The Federal Reserve Bank of New York works to promote sound and well-functioning financial systems and markets through its provision of industry and payment services, advancement of infrastructure reform in key markets and training and educational support to international institutions.
Regional & Community Outreach connects the Bank to Main Street via structured dialogues and two-way conversations on small business, mortgages, and household credit.
Economic Education improves public knowledge about the Federal Reserve System, monetary policy implementation, and promoting financial stability through the Museum and programs for K-16 students and educators, and the community.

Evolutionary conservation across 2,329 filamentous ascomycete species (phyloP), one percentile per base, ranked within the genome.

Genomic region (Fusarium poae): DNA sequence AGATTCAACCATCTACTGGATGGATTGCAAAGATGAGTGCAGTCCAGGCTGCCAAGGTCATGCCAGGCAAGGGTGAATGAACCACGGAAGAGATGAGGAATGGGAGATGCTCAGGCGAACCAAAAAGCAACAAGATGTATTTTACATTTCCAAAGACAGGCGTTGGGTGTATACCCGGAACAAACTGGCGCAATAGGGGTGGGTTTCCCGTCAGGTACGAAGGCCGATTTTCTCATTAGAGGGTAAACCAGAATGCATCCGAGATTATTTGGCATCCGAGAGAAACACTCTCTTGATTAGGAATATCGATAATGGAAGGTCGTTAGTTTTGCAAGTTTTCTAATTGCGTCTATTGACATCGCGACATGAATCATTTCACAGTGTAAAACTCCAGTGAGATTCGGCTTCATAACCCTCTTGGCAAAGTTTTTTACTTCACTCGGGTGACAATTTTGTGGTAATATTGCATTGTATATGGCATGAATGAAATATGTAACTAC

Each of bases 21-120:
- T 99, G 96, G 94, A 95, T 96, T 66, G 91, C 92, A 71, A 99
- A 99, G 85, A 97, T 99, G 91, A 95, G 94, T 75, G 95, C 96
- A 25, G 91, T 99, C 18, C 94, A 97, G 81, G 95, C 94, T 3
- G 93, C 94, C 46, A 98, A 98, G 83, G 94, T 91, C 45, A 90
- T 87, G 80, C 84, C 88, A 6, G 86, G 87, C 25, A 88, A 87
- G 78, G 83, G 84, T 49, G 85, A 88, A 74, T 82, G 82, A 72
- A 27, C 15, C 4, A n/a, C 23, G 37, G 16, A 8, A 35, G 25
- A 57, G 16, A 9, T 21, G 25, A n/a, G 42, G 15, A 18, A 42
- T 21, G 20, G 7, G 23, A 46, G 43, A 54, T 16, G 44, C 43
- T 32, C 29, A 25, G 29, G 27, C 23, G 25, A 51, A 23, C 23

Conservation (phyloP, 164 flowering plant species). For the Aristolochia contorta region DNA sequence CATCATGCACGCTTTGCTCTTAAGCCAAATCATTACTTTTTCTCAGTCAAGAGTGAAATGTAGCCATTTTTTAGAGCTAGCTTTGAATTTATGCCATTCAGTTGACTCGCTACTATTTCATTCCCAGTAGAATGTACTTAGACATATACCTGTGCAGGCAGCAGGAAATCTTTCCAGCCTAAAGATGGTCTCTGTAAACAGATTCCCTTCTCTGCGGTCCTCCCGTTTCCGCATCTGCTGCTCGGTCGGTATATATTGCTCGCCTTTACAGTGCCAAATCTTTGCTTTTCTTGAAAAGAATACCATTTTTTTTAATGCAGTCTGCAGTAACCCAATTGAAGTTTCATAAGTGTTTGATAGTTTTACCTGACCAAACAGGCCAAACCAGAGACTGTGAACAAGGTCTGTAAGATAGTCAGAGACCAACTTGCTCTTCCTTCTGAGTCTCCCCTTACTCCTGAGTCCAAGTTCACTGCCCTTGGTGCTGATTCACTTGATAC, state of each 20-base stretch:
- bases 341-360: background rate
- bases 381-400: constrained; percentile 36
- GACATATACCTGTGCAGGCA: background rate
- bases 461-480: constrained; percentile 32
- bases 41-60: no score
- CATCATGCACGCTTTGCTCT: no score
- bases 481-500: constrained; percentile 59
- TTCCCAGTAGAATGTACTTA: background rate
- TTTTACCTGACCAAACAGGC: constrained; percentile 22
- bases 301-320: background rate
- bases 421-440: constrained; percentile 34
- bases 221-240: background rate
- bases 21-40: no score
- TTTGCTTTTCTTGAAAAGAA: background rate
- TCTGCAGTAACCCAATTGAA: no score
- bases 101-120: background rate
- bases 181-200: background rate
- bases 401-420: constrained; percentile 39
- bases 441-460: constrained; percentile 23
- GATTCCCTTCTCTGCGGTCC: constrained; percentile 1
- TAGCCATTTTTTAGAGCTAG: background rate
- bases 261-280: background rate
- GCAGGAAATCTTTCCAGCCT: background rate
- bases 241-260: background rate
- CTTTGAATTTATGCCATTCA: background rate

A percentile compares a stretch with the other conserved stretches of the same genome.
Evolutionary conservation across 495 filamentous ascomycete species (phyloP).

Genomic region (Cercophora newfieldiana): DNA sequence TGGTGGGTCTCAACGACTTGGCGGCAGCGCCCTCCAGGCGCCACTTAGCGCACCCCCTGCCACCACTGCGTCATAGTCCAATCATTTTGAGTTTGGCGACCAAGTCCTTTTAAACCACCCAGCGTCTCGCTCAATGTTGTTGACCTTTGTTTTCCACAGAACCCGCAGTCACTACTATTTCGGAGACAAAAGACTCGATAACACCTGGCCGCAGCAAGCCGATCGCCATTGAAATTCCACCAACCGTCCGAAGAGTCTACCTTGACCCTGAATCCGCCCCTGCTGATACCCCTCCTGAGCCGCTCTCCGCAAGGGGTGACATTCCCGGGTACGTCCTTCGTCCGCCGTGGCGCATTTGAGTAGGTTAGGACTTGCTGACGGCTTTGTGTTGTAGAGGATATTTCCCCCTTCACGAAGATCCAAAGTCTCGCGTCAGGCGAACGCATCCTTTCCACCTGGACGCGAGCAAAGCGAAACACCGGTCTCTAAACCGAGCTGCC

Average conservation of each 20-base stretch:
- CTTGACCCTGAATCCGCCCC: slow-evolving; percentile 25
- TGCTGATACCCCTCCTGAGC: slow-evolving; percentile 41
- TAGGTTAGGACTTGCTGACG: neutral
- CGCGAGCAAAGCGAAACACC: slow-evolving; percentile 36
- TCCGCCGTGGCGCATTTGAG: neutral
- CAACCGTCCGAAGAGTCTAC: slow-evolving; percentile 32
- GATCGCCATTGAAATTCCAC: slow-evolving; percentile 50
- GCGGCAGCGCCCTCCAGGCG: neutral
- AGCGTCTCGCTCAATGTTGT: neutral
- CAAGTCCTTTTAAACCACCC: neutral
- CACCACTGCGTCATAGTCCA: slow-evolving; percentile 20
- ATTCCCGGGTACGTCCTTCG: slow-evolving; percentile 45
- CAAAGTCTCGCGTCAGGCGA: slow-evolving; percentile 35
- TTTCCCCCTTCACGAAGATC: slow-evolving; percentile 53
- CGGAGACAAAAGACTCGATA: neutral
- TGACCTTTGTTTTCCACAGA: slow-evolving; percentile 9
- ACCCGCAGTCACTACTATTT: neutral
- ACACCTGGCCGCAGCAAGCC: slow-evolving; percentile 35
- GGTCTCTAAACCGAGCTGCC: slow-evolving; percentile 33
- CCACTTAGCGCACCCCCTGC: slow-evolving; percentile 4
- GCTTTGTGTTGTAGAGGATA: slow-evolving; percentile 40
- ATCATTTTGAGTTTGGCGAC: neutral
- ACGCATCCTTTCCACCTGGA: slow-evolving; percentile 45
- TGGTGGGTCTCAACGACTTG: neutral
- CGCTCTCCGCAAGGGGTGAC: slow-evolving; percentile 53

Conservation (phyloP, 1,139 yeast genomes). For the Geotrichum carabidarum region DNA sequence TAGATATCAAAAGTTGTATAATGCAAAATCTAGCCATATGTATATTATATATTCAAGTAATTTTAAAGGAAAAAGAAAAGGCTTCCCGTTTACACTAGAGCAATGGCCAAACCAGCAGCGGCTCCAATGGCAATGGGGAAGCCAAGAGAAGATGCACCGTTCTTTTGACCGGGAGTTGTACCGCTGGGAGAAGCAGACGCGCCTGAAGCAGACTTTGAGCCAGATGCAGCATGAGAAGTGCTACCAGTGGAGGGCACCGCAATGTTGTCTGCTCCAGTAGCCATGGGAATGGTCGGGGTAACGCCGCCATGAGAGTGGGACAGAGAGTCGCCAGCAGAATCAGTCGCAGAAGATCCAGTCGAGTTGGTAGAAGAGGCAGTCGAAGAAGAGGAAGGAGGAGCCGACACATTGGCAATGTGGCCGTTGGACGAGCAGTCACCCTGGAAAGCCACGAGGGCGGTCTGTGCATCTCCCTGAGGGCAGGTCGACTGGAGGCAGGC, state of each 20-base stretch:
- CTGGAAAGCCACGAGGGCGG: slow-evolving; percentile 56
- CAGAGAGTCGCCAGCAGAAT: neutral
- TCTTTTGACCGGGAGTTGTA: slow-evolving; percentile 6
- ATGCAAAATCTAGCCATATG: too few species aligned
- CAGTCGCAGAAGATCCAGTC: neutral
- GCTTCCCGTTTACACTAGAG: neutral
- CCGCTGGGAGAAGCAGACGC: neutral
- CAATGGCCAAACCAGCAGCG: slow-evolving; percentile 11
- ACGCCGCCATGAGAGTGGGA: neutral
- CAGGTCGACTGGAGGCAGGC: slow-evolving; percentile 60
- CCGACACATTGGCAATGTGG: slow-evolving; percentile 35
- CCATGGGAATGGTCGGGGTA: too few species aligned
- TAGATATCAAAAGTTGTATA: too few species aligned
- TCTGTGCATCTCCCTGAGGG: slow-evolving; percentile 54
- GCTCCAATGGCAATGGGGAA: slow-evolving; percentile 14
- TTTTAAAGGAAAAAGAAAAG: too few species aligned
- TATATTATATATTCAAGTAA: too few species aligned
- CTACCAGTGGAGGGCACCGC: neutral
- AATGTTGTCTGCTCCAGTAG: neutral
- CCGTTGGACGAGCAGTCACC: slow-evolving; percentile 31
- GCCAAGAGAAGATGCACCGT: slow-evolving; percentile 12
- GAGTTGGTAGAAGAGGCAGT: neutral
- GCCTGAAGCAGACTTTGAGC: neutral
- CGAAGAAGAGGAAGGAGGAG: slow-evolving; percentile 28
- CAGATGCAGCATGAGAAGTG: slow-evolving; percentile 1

We construct a model in which bank capital regulation and financial innovation interact. Innovation takes the form of pooling and tranching of assets and the creation of separate structures with different seniority, different risk, and different capital charges, a process that captures some stylized features of structured finance. Regulation is motivated by the divergence of private and social interests in future profits. Capital regulation lowers bank profits and may induce banks to innovate in order to evade the regulation itself. We show that structured finance can improve welfare in some cases. However, innovation may also be adopted to avoid regulation, even in cases where it decreases welfare.